Georgia professor Tom Kollars uses trombone and Bible to lead 300 people a month to Christ

Scientific researcher spends his spare time telling others about Jesus


STATESBORO, Ga. — Tom Kollars walked into a Starbucks coffee shop in Statesboro not long ago, chatting with people as they waited for their cups of java.

By the time the 64-year-old college professor left a short time later, he had led five strangers to Christ.

Pastor Mike Dann of Botsford Baptist Church in nearby Waynesboro saw it all unfold and was amazed by the ease with which Kollars was able to successfully engage people in lifechanging conversations about the gospel.

“He’s the most incredible soulwinner I’ve ever met,” Dann said.

Kollars, an epidemiologist who has spent most of his life researching ways to prevent mosquito-borne illnesses, leads an average of about 300 people to Christ each month. That’s some 3,600 a year.

He's involved in a street ministry of sorts, often staking out a sidewalk or parking lot where he plays tunes on his trombone, stopping frequently to share the gospel.

“I’m tooting my horn for Jesus,” Kollars quipped.

A member of First Baptist Church in Statesboro, Kollars is a former professor at Georgia Southern University and now teaches on a part-time basis at Liberty University and Anderson University.

“Tom has a fervent desire and a great passion for people to have a personal faith in Jesus,” said his pastor, John Waters. “He has a heart for people who are broken and hurting. Tom has lost his wife, so, out of his own personal journey, he understands grief and brokenness.”

On any given day and in many different locations, Kollars will raise his trombone to his lips and start playing. Sometimes that’s near a busy intersection. Sometimes on a rural dirt road with homes nearby. Every time, it’s in a place where he feels led by God.

Inevitably, people will gather to listen.

Between tunes, he talks about Jesus. He has a kind of sixth sense to know when people are ready to accept Christ, and he has no hesitancy about inviting them to pray a prayer for salvation.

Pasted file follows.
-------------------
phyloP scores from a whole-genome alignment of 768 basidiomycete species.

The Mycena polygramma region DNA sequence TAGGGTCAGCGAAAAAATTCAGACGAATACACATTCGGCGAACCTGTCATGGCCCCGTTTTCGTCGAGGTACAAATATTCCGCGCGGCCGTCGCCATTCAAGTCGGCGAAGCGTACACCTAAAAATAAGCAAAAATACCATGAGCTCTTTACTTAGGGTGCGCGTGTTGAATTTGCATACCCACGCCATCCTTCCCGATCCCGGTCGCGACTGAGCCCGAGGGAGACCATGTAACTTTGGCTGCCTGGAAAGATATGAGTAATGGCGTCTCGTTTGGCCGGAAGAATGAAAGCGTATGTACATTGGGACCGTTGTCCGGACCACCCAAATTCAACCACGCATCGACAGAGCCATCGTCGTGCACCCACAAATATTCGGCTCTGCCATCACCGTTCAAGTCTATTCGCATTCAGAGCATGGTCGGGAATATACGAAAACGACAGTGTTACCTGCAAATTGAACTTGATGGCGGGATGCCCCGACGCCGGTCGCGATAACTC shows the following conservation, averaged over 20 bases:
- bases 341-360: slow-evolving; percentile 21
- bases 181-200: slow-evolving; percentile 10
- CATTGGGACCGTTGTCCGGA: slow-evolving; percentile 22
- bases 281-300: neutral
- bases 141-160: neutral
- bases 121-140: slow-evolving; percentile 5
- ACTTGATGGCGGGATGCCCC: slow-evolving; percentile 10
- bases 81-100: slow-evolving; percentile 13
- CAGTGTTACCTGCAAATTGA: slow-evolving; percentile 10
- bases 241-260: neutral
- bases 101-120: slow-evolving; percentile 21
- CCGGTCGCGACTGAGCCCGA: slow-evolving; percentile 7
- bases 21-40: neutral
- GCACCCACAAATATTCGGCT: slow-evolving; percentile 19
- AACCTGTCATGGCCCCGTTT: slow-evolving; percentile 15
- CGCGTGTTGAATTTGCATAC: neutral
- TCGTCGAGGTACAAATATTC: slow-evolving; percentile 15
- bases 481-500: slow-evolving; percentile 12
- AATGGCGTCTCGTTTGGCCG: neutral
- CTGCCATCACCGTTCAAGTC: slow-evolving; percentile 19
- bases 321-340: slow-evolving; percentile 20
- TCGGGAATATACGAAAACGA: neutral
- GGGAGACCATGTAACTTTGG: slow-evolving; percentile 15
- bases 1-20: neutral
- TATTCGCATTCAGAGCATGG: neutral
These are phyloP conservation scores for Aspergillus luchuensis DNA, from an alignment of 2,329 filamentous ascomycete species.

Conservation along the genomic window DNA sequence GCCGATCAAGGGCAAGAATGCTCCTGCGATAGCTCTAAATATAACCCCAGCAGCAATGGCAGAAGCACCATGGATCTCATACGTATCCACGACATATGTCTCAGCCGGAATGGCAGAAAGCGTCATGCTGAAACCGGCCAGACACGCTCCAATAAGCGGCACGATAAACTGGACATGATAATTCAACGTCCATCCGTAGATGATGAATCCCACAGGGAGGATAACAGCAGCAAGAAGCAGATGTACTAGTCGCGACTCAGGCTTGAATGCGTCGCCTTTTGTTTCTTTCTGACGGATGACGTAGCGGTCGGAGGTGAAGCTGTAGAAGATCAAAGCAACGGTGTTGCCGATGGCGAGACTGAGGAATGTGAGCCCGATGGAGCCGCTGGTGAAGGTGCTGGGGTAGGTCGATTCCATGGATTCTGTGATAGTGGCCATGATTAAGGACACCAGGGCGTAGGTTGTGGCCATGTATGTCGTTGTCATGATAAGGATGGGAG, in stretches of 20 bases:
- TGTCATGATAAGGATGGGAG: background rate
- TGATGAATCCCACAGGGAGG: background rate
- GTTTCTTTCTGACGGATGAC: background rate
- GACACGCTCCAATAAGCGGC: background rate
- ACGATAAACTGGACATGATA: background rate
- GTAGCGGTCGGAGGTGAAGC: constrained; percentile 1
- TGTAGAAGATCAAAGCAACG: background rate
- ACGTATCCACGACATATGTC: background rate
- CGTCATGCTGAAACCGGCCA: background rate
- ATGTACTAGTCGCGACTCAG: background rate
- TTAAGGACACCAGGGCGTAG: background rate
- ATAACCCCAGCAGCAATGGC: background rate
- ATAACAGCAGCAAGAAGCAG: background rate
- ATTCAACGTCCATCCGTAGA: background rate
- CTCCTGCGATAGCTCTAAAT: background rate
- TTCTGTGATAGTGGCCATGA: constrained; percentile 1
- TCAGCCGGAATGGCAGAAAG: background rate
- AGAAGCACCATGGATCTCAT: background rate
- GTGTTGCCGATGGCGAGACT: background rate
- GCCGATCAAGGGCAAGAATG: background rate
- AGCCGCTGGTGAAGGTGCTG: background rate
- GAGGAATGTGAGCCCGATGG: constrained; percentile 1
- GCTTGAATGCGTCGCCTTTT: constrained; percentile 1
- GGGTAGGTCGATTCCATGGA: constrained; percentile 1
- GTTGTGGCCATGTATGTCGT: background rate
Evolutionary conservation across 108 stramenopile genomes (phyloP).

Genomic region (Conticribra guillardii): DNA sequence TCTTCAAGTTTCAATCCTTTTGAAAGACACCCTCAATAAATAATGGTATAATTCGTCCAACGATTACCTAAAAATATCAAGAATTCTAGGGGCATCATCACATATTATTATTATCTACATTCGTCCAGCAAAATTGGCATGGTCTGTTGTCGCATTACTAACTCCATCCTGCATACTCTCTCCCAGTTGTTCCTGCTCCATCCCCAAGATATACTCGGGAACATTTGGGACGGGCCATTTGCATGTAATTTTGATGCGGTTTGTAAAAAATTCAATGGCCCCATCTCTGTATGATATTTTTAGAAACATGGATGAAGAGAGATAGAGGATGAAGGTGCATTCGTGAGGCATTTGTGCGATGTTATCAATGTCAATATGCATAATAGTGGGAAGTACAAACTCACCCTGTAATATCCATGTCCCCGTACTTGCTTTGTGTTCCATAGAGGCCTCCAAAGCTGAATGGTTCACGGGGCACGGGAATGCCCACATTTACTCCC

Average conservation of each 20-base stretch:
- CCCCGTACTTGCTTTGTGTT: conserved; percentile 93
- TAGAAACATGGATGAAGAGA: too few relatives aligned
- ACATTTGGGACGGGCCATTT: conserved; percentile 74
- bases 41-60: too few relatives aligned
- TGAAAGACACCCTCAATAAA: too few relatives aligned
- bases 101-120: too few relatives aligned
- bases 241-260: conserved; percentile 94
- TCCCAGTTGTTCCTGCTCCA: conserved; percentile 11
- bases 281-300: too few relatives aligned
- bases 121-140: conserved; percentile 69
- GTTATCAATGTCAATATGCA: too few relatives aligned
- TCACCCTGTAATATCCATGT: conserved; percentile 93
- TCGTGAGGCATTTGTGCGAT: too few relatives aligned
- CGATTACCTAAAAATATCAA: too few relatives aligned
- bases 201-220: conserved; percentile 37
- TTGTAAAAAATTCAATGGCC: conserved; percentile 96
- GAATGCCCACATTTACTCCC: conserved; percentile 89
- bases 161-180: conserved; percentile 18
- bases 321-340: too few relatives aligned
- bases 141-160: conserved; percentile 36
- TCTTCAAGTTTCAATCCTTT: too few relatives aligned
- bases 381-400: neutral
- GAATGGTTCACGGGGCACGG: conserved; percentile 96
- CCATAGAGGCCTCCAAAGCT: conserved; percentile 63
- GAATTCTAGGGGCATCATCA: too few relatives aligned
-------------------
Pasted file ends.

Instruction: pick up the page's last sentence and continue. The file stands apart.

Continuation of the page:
Why would a college professor and researcher spend all of his spare time reaching out to spiritually lost people?

“I love people, and I want them to be able to go to heaven,” he said matter-of-factly. “When I go to restaurants, I lead people to Christ. When I go to gas stations, when I go to grocery stores, when I go to hospitals, when I go to clinics, I lead people to Christ. Wherever I go, I encounter people who need Christ.”

Sharing Christ, Kollars said, is his full-time job. His teaching and research are asides that allow him to spend time ministering to people. His jovial, welcoming nature opens doors to spiritual conversations. He’s never off-putting. He’s hospitable. He’s engaging. He’s fun.

Waters said Kollars  is also highly intelligent as the the inventor of  a small dispensable device designed to stop the development of pathogens and parasites in mosquitoes that carry deadly diseases.

Kollars said that device, which he donates door to door, has been a key part of his ministry because it gives him facetime with people who need to hear the gospel. 

“He's never met a stranger he doesn’t want to share the gospel with,” Waters said. “He’s not one of those fellows who says I need to forge a relationship with someone for a year or two before I share Christ.”

Kollars started playing the trombone when he was 9 years old, about a year after he became a follower of Christ. But he drifted away for a while as an adult, becoming, in his words, “basically a backslidden idiot.” Then, he got serious about serving the Lord.

Since then, he has taken his trombone and the gospel to some of the most unlikely, and sometimes the most dangerous, of places. He once played Amazing Grace outside a drug dealer’s home.

“I never expected to be doing this,” he said Tuesday. “I led almost 40 people to Christ on the first day of the year, and I thanked the Lord for a great start to the new year.’”

Kollars said he’s motivated by the fact that “one person’s soul is worth more than all the money in the world.”

“How can we say we love Jesus if we are not willing to go and tell others about Him?” Kollars asked. “I’m just doing what Christians are supposed to do.”